Recently while exploring north Queensland in our campervan we were lucky to spot a cassowary. This one was found near Mission Beach, south of Cairns, wandering along the side of the road. The cassowary is a large flightless bird with a colourful head.
We were also lucky enough to see a male cassowary with his two chicks near Cape Tribulation. The female does not care for the eggs or the chicks, but moves on to lay eggs in the nests of several other males. The male incubates the eggs and protects the brown striped chicks who stay in the nest for about nine months. The chicks gain their dark blue and purple feathers at about 36 months.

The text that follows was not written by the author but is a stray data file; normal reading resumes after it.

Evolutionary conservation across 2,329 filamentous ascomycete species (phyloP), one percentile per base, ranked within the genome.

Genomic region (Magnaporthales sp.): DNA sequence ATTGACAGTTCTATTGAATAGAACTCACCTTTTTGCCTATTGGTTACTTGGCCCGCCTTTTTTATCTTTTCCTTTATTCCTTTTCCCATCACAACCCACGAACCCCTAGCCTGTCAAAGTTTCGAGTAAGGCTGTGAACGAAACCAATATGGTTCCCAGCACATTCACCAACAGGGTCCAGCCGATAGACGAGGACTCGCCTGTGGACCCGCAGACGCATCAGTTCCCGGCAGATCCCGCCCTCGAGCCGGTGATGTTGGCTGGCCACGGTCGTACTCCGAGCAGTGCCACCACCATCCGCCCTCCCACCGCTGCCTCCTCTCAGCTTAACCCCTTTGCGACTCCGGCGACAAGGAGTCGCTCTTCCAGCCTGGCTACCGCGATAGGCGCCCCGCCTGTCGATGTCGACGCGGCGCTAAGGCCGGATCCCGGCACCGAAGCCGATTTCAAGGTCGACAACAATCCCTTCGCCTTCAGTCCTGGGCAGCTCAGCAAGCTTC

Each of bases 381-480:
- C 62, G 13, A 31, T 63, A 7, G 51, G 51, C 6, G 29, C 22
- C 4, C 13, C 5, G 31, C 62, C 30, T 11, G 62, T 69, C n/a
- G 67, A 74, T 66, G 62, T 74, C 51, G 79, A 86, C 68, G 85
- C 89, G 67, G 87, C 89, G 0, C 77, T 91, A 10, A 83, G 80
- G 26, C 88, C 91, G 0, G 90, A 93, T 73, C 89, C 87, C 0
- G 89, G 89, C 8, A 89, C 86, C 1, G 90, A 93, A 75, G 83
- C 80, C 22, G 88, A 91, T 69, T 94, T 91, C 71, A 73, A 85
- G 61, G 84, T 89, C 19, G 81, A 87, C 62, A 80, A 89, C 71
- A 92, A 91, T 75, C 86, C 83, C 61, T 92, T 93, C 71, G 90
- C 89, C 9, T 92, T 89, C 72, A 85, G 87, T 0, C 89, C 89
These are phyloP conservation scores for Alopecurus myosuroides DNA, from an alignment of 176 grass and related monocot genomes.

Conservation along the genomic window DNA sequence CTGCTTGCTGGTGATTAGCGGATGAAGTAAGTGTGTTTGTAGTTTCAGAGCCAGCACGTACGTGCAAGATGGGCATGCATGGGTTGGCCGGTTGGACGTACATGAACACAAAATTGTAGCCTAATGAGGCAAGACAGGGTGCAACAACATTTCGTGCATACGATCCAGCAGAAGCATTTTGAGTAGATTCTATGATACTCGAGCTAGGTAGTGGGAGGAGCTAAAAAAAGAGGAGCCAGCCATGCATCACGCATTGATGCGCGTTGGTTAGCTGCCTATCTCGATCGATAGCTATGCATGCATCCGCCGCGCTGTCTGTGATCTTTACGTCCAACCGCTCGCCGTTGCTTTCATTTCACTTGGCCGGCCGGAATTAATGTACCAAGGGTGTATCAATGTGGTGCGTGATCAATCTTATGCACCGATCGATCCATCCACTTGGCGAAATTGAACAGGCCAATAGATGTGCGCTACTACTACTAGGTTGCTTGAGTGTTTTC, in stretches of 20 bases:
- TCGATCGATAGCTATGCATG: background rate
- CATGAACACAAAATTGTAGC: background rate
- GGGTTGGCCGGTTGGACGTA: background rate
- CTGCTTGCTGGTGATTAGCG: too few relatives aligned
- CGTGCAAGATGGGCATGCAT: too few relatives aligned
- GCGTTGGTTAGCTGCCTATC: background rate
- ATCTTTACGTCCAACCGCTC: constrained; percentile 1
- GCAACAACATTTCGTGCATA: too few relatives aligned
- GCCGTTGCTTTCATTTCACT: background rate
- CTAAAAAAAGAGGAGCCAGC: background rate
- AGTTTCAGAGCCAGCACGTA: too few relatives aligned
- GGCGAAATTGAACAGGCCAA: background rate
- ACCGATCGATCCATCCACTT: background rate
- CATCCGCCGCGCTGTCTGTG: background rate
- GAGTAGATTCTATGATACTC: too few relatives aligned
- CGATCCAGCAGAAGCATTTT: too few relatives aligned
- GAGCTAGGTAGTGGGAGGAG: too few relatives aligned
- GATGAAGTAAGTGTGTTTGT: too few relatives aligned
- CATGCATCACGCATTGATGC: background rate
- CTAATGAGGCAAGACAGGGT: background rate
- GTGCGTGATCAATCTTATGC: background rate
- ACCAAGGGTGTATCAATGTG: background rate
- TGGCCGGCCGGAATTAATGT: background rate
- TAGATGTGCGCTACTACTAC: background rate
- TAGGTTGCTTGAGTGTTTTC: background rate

The female cassowary is larger than the male, and can grow to about 5 feet tall. Normally weighing about 60kg, and can run at speeds up to 30 km per hour.
The cassowaries are protected, and it is believed there are only approx 1500 remaining in North Queensland.
Cassowaries usually eat berries and fruit but have been known to hunt small reptiles and mammals. They are an important part of the rain forest ecosystem as there are several seeds which once digested through the cassowary gut have a much higher germination rate – 92% vs 4%.